The Knight’s Armament Company Light Machine Gun ranks as the world’s most lightweight, simple, versatile, and controllable light machine gun. Eliminating the need for a bolt buffer mitigates recoil effect common to machine guns, as there is no impact of the bolt on the end of its stroke, making the gun very easy to control – even in long bursts.
Stoner LMG A1
The LMG features a hybrid modular forend and an underslung mounting slot for accepting standard and improved 5.56 mm belted ammunition containers. The LMG is extremely accurate due to the secure mounting of the “quick change” barrel, and the reduced length feed cover design, which accommodates loading and unloading without disturbing the zero of rearward mounted optics or sights.
The KAC Light Machine Gun is a weapon that appears in media often, but has so far existed in the real world as a prototype only. Knight’s Armament Company announced at the 2016 SHOT Show that the thirty-year development of the weapon was nearing its conclusion and the LMG would soon be offered on the military market. Larry Vickers covers the new machine gun via his YouTube Channel:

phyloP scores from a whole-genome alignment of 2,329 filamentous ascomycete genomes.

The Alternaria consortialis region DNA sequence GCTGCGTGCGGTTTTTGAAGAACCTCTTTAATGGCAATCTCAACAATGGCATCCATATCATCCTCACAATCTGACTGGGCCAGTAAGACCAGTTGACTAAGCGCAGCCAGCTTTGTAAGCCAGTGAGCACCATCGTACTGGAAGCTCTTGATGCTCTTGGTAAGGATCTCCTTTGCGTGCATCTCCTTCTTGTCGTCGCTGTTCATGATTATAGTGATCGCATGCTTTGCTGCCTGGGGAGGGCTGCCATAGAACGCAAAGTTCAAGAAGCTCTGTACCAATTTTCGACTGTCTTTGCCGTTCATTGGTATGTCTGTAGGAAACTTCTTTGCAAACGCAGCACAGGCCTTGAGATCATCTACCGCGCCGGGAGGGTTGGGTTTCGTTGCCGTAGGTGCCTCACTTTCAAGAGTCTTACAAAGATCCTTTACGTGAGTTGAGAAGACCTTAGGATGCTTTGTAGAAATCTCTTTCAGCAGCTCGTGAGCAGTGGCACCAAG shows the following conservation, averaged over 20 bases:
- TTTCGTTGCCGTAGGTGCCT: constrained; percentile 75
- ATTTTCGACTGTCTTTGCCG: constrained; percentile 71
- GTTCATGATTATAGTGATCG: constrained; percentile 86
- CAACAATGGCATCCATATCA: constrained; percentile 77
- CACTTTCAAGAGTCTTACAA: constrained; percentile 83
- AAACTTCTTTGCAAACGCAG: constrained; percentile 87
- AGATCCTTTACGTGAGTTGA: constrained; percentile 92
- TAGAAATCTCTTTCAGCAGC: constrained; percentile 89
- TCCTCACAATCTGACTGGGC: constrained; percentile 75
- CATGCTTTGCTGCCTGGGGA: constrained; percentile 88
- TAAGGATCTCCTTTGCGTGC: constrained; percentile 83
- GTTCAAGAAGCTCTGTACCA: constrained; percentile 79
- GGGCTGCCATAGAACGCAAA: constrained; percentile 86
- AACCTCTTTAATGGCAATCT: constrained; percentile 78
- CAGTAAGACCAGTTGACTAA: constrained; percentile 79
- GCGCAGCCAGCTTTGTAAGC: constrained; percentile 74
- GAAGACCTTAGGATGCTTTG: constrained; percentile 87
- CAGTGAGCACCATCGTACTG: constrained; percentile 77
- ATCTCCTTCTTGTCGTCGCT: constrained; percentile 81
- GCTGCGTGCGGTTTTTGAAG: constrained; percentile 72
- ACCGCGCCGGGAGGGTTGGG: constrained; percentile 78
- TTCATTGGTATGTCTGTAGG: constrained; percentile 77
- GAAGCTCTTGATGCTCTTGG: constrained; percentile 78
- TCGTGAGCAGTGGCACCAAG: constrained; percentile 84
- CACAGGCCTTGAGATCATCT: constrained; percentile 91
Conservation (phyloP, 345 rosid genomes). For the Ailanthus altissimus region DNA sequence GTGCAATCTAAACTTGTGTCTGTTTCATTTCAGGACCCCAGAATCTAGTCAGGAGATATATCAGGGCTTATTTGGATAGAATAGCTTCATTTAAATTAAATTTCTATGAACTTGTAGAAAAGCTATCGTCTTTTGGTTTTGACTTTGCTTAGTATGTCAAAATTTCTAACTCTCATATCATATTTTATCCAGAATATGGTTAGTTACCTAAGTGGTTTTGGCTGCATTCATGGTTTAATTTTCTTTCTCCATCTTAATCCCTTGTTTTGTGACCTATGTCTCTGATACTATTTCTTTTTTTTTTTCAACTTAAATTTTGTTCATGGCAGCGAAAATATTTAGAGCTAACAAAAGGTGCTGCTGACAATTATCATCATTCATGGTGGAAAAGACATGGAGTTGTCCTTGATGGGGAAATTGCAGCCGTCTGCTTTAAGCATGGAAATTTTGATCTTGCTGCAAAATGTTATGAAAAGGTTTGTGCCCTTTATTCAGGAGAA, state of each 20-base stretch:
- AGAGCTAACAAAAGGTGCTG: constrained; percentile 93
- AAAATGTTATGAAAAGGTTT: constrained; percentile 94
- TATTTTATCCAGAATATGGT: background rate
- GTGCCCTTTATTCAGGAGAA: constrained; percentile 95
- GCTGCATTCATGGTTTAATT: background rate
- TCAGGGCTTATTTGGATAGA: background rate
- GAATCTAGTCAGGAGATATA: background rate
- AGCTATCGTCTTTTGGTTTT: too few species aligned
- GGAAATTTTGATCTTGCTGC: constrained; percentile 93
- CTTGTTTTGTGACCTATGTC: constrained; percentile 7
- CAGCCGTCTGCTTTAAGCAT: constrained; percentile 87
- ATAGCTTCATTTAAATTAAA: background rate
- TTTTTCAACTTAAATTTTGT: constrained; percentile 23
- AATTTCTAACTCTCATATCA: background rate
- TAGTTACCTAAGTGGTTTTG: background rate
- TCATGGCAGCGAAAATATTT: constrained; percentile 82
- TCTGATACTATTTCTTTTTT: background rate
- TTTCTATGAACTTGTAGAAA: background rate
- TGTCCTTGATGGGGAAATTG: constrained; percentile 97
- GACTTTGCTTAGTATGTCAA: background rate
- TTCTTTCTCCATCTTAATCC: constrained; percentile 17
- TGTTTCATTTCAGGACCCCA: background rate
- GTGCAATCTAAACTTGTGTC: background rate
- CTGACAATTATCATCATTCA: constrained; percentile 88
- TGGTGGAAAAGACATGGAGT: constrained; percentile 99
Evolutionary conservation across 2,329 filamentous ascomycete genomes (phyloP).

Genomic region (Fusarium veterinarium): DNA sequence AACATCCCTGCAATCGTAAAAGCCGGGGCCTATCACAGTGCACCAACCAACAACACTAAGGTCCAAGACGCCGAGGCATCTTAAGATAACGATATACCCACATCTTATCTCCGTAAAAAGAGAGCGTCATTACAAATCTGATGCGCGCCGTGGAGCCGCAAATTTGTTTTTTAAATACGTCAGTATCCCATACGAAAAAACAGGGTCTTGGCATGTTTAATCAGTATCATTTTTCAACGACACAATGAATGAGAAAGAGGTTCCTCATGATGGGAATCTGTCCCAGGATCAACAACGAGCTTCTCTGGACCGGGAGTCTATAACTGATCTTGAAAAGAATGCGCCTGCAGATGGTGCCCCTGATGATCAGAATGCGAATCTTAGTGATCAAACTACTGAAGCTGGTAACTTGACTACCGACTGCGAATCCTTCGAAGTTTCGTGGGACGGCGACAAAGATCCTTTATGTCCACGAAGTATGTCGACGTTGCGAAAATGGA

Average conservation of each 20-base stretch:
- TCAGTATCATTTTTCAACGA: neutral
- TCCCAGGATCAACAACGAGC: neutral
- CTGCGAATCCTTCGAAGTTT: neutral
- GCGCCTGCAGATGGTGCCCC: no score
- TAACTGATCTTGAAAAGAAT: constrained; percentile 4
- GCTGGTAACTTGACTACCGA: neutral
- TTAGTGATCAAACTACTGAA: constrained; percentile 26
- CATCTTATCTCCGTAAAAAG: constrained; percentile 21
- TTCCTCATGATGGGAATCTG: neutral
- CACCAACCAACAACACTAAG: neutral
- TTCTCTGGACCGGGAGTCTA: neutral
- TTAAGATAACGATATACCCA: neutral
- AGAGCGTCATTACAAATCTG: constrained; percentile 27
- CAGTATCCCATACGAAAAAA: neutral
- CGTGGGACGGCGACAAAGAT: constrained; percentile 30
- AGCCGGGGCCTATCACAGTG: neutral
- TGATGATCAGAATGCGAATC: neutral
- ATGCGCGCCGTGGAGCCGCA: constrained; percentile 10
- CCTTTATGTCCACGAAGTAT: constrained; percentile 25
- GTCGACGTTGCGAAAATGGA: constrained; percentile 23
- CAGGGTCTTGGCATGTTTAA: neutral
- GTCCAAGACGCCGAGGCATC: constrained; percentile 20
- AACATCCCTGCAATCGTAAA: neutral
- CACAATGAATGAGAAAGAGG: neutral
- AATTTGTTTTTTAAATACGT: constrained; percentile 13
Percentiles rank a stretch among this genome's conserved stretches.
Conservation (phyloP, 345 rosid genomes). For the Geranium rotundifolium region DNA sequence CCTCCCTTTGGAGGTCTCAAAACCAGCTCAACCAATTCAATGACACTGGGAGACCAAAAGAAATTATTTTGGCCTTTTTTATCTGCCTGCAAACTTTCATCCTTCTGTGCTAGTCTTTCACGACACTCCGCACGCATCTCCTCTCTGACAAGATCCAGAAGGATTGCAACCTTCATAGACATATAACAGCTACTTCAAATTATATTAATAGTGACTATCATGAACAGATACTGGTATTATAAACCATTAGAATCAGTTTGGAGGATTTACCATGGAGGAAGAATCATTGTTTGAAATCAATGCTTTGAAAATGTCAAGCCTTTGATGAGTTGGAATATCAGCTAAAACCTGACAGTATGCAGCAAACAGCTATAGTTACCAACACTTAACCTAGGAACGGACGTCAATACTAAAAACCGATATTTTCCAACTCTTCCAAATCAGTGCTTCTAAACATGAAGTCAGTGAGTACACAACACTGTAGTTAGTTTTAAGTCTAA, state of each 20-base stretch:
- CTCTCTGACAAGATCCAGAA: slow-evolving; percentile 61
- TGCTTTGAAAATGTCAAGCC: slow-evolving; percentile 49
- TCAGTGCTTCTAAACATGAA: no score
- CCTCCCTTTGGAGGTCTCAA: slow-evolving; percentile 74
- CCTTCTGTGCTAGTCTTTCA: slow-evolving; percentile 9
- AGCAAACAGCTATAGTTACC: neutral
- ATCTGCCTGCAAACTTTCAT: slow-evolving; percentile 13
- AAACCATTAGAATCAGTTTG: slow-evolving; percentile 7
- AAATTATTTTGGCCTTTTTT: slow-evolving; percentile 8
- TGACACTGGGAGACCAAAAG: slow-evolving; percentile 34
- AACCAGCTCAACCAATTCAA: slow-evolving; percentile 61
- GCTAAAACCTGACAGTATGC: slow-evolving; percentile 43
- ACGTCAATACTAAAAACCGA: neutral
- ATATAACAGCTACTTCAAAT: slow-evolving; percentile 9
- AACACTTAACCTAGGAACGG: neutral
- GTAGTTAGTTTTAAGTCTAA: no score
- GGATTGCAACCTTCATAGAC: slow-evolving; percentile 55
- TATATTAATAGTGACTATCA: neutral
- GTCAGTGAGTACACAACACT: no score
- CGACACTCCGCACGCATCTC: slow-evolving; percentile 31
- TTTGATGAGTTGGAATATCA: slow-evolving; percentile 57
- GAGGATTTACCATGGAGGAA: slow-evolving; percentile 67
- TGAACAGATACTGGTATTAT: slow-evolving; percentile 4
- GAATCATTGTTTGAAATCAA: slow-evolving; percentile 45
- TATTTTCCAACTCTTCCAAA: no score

Development of what would become the KAC LMG was begun by ARES, Inc, founded by famous AR-10 designer Eugene Stoner in 1986. Based in part on Stoner’s Stoner 63 weapon system produced by Cadillac Gage, the weapon, then known as the ARES Stoner 86, abandoned the Stoner 63’s convertibility features to create a cheaper, more reliable dedicated belt-fed 5.56mm light machine gun. However, this design failed to achieve a market, and Eugene Stoner partnered subsequently with Reed Knight’s Knight’s Armament Company to produce an improved variant, finalized as the KAC Stoner 96 LMG. The Stoner 96, also called the KAC LMG, languished without a buyer from the mid-1990s until today, appearing in Knight’s catalogs for nearly 20 years but never achieving enough orders for serial production. In 2016, KAC announced a finalized version that they reportedly are bringing to the military market.
The KAC LMG incorporates the same constant-recoil system developed by Jim Sullivan, designer of the AR-15 along with Robert Fremont, and used in the Ultimax 100 magazine-fed LMG.